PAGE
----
The Aché people are traditional hunter-gatherers indigenous to the Atlantic coastal forests of eastern Paraguay, primarily in the Mbaracayú region. The Aché population is approximately 1600 people. They have had an uphill battle against human rights violations, land rights violations, and extreme poverty.
The school is fortunate to serve several students from the Aché community, and for the students to share their culture with their peers. Among our recent graduates, there are seven young Aché women, most are the first ever to finish high school in their families. All seven of them hope to go on to university. They are: Marisa Tykuarangui, Raquel Eiragui, Pablina Myvangi, Rufina Tatugi, Adriana Yapegui, Eulalia Piragui, Yolanda Yacuchangui. The last three are young mothers who made great sacrifices in order to offer their children a better life.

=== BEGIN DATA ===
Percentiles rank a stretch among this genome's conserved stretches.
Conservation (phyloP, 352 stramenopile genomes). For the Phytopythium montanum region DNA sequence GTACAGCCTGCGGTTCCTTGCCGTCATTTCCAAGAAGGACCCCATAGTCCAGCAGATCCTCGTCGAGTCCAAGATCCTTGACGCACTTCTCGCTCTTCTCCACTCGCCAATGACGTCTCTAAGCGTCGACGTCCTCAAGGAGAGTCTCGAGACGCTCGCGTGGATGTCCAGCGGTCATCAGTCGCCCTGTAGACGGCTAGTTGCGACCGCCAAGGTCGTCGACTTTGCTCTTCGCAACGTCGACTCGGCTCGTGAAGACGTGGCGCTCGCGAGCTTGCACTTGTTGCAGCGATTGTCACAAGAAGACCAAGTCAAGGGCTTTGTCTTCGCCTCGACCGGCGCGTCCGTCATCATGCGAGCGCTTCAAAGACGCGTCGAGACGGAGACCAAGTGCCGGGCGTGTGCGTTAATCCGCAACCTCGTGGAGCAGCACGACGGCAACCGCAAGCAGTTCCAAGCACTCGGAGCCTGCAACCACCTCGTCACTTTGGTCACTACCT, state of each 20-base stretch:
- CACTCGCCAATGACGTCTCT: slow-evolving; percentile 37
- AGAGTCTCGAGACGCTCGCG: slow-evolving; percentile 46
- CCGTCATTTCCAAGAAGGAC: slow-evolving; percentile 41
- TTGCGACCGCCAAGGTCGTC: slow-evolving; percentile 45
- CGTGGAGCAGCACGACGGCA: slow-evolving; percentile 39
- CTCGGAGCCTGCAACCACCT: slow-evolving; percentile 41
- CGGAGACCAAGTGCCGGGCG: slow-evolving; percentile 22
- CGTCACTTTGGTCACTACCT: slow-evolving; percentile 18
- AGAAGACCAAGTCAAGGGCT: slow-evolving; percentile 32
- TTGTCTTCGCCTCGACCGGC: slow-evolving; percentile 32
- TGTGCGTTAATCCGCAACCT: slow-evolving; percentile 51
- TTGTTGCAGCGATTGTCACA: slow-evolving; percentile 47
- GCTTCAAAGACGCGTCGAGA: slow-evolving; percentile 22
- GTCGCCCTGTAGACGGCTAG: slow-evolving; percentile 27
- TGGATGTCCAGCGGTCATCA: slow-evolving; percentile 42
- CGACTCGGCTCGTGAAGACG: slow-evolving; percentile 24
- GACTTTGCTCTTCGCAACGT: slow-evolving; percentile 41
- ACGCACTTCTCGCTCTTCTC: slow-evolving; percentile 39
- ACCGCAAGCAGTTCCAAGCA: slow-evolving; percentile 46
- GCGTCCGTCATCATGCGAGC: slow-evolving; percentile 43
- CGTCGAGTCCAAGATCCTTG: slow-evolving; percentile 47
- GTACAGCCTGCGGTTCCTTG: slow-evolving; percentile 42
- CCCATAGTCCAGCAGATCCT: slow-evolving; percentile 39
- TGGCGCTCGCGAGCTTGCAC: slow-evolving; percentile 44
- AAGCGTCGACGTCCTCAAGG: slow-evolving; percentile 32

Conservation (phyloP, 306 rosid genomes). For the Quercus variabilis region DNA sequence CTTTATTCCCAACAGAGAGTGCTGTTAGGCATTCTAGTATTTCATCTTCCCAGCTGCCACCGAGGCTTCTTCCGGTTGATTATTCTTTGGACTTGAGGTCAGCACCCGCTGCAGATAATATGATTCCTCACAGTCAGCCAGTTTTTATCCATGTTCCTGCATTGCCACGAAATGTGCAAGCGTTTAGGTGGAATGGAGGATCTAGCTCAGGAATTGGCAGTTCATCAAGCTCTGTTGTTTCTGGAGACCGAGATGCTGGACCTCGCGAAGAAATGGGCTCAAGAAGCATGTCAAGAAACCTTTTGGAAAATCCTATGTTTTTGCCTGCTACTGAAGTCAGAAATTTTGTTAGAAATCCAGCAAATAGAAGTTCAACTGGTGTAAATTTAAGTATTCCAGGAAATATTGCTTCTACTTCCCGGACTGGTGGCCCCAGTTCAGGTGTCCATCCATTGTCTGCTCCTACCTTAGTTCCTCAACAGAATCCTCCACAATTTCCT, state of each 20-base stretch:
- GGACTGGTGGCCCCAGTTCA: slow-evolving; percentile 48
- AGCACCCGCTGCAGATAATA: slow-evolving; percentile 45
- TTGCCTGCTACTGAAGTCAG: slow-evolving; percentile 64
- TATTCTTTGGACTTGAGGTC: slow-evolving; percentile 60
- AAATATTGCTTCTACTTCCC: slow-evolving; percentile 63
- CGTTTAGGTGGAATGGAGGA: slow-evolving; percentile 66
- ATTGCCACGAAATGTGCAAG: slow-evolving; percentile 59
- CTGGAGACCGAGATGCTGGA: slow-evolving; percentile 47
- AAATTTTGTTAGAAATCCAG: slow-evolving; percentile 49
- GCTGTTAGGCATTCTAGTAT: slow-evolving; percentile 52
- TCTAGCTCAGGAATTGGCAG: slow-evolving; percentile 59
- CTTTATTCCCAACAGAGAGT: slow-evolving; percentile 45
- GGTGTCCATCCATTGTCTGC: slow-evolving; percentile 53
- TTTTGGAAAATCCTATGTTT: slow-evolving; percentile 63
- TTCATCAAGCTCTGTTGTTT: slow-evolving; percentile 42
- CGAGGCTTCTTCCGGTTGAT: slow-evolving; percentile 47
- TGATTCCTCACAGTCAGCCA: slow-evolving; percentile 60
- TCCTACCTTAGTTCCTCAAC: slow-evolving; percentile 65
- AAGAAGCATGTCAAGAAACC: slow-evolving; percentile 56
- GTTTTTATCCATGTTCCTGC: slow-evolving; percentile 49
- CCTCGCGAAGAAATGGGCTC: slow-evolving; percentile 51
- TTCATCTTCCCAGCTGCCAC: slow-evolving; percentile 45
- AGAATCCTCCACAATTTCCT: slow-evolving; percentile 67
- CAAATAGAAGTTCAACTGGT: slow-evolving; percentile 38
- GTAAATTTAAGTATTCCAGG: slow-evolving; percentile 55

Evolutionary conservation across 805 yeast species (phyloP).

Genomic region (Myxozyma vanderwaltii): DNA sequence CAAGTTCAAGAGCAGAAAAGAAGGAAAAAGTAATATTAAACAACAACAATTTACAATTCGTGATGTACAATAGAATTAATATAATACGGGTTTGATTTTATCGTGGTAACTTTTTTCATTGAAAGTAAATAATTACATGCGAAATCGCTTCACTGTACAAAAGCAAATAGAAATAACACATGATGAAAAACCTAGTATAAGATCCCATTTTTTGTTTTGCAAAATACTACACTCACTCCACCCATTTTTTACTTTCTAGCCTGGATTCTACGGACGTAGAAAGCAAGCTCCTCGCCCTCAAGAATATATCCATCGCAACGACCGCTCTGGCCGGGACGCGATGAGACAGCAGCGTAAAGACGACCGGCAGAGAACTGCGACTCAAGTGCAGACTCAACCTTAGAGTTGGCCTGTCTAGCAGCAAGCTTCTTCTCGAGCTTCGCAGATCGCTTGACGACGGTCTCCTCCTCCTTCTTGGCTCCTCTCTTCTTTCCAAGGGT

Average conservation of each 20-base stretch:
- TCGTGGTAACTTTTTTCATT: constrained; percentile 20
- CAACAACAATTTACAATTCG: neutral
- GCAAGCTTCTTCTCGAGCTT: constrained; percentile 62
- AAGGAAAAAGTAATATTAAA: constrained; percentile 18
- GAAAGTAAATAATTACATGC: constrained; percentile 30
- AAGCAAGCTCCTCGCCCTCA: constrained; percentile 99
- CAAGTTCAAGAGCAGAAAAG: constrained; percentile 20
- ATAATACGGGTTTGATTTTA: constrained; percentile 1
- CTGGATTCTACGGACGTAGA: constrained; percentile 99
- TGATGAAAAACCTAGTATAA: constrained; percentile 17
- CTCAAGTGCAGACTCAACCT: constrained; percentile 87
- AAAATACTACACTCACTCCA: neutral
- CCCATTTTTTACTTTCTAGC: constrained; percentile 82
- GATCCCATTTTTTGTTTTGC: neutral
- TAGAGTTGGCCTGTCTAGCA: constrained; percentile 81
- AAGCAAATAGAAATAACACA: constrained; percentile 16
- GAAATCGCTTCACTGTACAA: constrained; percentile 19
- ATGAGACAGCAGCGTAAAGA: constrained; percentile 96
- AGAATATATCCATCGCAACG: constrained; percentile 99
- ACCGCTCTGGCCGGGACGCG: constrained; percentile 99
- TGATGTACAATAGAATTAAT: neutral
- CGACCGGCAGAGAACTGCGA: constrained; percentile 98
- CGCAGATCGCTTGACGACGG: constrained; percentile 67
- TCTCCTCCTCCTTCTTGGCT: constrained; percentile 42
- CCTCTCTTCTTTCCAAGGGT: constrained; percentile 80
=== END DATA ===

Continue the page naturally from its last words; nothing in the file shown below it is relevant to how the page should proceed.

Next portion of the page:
The two young women featured in this photo are Raquel Eiragi, whose brother graduated recently from an affiliated school with an emphasis on agriculture, and Marisa Tykuarangi, who is the first in her family to graduate high school. They worked together on a project that values Aché artisan works, and were chosen by their community to spearhead an Aché artisan cooperative. During their time at the school they have become recognized leaders in the community. Through their initiative, they and other young people in the community have learned from their elders how to create traditional artisan works. They play a crucial role in conserving and valuing Aché cultural traditions, all the while creating income opportunities for their community.
You have the opportunity to support other young women like them in their academic endeavors so that they can be better positioned to support themselves and their families and be empowered as advocates for the community and its traditions. Please consider a recurring monthly donation, or giving a donation to this project as a gift or in honor of someone. Thank you for your continued support!
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